Day Three: Start something I’m scared of.
I’ve always wanted to write a book or screenplay based on my high school years in Hawaii, but I wasn’t sure what the driving story would be, or who the characters should be, and so on, so I always felt overwhelmed and afraid of taking the first step.
Today, I started.
Here’s the first page I wrote:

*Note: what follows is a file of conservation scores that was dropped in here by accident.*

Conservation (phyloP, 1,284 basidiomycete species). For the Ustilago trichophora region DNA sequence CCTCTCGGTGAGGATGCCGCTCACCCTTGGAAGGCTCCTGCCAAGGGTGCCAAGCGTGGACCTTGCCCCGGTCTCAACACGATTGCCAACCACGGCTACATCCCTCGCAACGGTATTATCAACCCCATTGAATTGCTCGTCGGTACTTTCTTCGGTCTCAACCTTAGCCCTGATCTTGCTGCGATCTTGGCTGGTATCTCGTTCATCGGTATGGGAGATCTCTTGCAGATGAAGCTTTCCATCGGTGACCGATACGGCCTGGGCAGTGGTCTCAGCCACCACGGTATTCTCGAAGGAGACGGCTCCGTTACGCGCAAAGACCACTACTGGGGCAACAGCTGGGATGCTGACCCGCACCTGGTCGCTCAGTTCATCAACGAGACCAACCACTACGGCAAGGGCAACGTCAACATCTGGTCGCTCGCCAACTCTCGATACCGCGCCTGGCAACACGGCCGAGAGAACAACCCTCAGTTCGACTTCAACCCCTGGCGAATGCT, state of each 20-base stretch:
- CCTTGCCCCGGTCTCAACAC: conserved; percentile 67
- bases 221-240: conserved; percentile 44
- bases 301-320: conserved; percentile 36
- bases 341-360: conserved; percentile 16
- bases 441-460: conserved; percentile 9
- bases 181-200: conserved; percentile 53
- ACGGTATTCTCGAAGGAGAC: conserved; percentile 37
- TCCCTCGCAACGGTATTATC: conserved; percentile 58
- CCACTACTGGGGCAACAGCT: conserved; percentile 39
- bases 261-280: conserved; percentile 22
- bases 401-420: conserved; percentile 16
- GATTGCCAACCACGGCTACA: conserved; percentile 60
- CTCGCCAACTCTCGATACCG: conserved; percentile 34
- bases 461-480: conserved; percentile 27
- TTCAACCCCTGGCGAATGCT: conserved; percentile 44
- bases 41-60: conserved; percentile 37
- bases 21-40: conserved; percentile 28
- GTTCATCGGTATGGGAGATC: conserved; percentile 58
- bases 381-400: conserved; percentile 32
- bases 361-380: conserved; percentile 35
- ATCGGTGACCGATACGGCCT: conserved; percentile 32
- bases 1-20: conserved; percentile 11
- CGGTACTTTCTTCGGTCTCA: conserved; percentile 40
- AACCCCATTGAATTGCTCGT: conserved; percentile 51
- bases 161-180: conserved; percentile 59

She exited the jetway and walked into the open air terminal. The thickness of the air enveloped her like a spiderweb. It was sweet and heavy and after a few syrupy breaths she realized that beads of sweat were forming on her forehead and upper lip so she removed her sweater and let the tropical air settle in to her skin. The length of their journey from the east coast had worn them all down to where their senses were dulled, but the overwhelming floral scent woke them up enough to lift their weary eyelids and admire their new environment. Flowers and greenery seemed to be everywhere, growing alongside the walkways and strung up in beautiful loops, offered for sale by small, dark-skinned women wearing loose, colorful dresses (she would later learn these are called muumuus, a Hawaiian word for “cut off” because the dresses were made without yokes so the missionaries wouldn’t be so hot in the tropical heat). Looking out beyond the airport, to one side was a wall of green, mossy mountains, and to the other side, nothing…just sky and clouds and…home. No, she had to remind herself, this is now our home. For the next three years, anyway. What lay across the miles of ocean used to be home but now it’s just a memory. There is no going back to the life I had in Virginia. She wondered what her friends were doing at that moment…their time was now 6 hours ahead of hers. Not only had she physically been removed from her friends but now they lived in different time zones. The sight of the exotic flowers in the terminal and the new smells emanating from food stalls were her wake up call that “this ain’t Kansas, Dorothy.” Hawaii may be a state of the United States of America, but it was the exotic, distant cousin to all the white-bread family members back on the mainland. She wondered if Alaska had the same, isolated feeling of being so geographically removed from the rest of the USA. As she would learn soon enough, many of the people of Hawaii felt as remote as the state itself, wary (and perhaps weary) of visitors. To them, she was essentially a three-year tourist.